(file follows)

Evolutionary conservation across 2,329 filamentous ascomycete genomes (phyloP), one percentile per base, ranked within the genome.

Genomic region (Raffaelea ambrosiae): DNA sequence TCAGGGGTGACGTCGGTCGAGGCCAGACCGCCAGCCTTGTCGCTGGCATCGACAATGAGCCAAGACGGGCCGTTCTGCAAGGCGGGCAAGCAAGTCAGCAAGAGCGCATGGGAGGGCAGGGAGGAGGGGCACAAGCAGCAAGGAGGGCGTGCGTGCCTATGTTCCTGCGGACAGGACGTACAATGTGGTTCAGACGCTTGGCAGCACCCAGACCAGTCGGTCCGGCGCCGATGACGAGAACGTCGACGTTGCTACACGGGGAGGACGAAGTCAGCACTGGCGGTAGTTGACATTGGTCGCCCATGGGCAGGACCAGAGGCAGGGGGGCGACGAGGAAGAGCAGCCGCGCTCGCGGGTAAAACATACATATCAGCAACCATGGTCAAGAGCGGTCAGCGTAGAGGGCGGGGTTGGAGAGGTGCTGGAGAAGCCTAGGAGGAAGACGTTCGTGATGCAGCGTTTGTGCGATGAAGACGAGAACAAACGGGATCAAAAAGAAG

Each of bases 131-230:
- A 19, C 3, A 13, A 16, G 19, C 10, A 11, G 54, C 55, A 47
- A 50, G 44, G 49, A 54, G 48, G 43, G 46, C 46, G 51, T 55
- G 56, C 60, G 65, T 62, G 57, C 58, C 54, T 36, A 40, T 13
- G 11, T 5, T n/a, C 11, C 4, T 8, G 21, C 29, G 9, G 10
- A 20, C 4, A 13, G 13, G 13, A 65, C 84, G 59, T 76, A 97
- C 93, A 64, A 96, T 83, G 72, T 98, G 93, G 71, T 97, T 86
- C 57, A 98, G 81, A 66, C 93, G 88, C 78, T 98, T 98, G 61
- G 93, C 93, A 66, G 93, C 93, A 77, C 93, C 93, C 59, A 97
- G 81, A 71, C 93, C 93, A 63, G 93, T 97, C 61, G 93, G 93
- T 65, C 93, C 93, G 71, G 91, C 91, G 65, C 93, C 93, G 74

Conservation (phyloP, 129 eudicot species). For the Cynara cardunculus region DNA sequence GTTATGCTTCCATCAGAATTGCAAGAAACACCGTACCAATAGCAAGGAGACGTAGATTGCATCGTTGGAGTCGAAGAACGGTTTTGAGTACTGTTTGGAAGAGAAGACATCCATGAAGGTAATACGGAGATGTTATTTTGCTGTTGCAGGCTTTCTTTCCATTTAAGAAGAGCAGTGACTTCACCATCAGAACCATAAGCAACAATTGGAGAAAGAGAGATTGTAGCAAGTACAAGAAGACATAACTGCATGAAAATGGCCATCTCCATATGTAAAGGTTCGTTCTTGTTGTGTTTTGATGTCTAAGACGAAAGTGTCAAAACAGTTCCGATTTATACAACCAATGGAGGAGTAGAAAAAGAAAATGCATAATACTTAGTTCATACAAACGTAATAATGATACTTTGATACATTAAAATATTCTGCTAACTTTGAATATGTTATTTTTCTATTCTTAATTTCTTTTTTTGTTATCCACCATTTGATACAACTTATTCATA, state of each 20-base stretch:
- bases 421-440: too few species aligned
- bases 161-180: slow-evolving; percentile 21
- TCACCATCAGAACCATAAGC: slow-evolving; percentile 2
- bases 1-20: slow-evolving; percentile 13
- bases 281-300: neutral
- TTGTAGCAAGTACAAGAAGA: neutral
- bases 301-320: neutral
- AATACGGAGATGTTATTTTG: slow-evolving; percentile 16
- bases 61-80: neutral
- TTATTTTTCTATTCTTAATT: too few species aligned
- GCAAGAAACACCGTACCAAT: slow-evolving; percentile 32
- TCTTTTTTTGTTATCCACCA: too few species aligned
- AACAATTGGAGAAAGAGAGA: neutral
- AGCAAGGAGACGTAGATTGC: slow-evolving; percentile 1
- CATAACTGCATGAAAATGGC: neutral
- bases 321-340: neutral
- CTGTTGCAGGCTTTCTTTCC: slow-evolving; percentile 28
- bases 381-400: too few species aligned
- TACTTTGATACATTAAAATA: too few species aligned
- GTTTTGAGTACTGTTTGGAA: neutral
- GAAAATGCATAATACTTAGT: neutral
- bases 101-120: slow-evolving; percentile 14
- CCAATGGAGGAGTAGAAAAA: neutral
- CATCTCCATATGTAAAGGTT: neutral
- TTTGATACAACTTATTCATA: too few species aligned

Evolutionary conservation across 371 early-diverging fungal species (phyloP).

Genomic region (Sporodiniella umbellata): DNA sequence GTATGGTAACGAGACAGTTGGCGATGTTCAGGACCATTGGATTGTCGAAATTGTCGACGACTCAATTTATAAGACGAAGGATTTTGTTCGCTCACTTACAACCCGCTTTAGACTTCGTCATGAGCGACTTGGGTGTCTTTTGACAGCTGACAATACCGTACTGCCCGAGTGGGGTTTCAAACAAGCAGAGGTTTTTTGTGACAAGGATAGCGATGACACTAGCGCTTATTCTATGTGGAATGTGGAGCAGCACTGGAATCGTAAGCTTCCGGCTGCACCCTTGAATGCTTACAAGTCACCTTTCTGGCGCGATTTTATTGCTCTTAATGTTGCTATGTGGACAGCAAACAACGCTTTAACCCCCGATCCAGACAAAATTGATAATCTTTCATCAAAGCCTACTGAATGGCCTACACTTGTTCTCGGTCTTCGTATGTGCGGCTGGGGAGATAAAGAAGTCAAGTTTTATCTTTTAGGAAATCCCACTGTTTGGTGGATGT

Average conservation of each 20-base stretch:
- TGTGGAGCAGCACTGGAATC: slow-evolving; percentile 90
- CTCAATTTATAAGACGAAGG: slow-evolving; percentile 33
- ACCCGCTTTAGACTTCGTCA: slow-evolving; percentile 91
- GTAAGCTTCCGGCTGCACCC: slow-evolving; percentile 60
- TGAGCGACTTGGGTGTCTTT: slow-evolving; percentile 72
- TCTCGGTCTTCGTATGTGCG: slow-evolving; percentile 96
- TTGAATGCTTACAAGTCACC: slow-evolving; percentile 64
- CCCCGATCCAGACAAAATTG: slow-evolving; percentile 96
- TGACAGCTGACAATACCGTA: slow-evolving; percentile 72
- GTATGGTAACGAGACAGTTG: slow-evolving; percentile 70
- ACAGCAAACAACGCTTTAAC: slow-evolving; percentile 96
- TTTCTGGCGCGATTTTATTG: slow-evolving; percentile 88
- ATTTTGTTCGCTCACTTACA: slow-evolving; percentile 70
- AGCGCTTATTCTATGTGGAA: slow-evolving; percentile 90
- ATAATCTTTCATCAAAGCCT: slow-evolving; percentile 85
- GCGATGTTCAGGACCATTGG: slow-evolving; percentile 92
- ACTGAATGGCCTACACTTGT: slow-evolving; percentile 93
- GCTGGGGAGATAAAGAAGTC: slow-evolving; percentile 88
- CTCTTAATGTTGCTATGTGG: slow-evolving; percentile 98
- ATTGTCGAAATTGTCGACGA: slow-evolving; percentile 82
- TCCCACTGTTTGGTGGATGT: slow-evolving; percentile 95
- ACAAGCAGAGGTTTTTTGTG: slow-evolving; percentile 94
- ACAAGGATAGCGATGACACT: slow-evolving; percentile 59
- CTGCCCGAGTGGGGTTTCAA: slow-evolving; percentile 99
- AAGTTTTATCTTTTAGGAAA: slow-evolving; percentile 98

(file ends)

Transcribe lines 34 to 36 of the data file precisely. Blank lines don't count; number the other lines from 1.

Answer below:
- GTTTTGAGTACTGTTTGGAA: neutral
- GAAAATGCATAATACTTAGT: neutral
- bases 101-120: slow-evolving; percentile 14